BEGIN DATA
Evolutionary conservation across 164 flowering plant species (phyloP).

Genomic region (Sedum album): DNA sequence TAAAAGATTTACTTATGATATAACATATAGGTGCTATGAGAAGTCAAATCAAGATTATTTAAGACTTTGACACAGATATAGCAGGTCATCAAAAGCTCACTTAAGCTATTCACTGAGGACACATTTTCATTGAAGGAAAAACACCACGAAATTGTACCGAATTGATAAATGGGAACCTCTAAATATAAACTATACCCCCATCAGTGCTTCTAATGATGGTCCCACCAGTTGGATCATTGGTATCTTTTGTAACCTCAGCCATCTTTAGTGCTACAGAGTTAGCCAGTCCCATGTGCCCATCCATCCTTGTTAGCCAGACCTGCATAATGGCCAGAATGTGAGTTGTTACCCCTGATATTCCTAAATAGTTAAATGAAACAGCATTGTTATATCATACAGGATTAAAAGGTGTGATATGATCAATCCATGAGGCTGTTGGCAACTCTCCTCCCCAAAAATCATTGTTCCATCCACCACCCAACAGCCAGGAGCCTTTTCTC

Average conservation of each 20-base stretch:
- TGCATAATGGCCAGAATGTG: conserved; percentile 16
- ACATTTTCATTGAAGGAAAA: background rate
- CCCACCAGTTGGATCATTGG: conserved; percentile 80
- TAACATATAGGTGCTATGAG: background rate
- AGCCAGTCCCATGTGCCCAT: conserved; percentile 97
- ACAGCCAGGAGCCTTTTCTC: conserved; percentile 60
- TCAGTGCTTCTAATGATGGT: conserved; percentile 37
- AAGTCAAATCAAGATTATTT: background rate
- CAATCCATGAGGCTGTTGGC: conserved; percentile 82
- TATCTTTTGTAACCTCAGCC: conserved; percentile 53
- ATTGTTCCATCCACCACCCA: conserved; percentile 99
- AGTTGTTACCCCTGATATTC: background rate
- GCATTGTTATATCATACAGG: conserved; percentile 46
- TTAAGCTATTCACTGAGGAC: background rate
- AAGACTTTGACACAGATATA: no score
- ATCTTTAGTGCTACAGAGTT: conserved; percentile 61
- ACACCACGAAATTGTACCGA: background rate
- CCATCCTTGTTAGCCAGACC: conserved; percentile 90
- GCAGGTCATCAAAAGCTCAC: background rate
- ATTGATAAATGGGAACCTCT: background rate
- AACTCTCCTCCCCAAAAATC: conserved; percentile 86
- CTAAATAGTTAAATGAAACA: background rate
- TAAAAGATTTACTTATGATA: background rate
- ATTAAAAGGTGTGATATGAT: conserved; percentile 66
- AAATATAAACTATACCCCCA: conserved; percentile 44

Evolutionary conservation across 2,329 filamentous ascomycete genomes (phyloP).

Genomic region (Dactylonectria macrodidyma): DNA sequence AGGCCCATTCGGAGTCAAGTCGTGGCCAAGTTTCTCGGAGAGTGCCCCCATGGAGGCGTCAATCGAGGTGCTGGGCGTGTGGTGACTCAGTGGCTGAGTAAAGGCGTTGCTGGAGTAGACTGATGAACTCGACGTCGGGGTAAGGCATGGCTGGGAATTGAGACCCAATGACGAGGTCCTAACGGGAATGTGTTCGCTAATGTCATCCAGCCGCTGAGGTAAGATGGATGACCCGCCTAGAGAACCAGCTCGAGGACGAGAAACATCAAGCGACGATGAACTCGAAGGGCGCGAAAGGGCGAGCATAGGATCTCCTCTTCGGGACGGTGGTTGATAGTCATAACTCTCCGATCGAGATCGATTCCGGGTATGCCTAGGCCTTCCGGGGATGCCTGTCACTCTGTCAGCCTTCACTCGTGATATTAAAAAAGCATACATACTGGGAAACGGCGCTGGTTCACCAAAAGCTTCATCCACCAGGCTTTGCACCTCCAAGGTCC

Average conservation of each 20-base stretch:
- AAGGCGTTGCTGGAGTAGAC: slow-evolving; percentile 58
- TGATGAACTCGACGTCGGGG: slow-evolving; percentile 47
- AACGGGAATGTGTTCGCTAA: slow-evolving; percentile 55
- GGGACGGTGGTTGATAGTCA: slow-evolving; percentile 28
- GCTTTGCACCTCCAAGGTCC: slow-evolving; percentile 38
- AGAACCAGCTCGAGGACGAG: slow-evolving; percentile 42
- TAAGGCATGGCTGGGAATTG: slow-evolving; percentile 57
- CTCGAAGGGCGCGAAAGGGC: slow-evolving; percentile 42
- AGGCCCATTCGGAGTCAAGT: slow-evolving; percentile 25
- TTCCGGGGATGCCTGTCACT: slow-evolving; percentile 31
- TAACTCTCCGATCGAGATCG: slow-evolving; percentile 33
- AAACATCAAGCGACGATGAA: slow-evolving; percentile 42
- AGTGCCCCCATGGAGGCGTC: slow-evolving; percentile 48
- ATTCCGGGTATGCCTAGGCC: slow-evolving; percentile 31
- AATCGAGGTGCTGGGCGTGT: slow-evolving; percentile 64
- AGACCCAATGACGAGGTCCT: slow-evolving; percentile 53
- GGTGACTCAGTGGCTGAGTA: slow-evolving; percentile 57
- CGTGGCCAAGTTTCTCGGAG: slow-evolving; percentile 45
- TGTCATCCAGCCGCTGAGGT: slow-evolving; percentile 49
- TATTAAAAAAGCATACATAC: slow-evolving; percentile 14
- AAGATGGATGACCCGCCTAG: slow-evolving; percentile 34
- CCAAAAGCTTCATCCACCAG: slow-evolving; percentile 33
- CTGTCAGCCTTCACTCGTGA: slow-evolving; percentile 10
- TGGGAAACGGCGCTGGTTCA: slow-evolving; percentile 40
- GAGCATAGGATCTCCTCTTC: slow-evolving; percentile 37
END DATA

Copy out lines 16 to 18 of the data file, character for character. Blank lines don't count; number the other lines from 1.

- GCATTGTTATATCATACAGG: conserved; percentile 46
- TTAAGCTATTCACTGAGGAC: background rate
- AAGACTTTGACACAGATATA: no score